What I cannot abide by though are these dark tropes thrown in without a care for what they can do if done with no forethought. It’s sad to say that Beast: A Tale of Love and Revenge by Lisa Jensen is just such a culprit. It is so disappointing to me because the premise of this book was fantastic. My hopes were high that I was in for a treat, as Beauty and the Beast is one of my favorite stories and I wanted my first retelling experience of the story to be fantastic. This was not to be the case.
WARNING: This book contains rape, domestic and child abuse.
It’s always a bit hard for me when I pick up a book that promises a decently strong female lead that inevitably disappoints. I wouldn’t say I had extremely high hopes for Outlander given the year it was published and the time period the actual story takes place, but I can’t deny that I was simply hoping for better. At least better than a feeble woman whose worth is broken down to weather or not she can produce a child.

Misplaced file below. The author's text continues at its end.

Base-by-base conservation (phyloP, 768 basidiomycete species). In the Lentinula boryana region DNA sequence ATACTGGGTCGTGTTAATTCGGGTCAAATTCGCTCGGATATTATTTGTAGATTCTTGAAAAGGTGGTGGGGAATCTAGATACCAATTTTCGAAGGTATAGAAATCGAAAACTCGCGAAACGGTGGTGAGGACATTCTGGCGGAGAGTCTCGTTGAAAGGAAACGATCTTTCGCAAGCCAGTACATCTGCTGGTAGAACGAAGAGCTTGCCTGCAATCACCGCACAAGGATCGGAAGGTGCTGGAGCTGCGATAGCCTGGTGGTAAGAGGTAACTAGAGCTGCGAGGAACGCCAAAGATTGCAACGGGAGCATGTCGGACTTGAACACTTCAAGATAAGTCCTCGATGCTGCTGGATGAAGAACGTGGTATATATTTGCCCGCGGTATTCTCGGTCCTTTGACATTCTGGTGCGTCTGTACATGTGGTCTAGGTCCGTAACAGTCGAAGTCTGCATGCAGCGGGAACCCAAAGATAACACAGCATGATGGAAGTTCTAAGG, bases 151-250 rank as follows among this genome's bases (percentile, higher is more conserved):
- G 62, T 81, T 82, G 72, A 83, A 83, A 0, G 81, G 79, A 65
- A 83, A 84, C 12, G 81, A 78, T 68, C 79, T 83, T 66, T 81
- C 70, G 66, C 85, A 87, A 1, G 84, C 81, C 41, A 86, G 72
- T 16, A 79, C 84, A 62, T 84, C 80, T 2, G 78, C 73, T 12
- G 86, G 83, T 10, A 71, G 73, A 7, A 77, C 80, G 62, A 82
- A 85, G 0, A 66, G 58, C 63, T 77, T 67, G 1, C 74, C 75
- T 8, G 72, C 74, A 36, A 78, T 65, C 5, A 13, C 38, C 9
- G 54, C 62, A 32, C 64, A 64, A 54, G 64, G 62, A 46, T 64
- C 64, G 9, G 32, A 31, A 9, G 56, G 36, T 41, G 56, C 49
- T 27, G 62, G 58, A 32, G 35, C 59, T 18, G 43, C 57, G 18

I’m excited to be writing my first book review for a book I received through Net Galley. I am doubly excited that it happened to be the second book in a series that I have been semi sorta waiting for. It’s the small moments like these folks.
Access Restricted is the second book in Katsoulis’ Word$ series. I read the first, All Rights Reserved, last year for my book club. It was my selection as I had read the synopsis and was instantly intrigued by the story. This was back when I was only posting reviews on Goodreads so if you’re curious how my first experience in this series went you can check out that review HERE.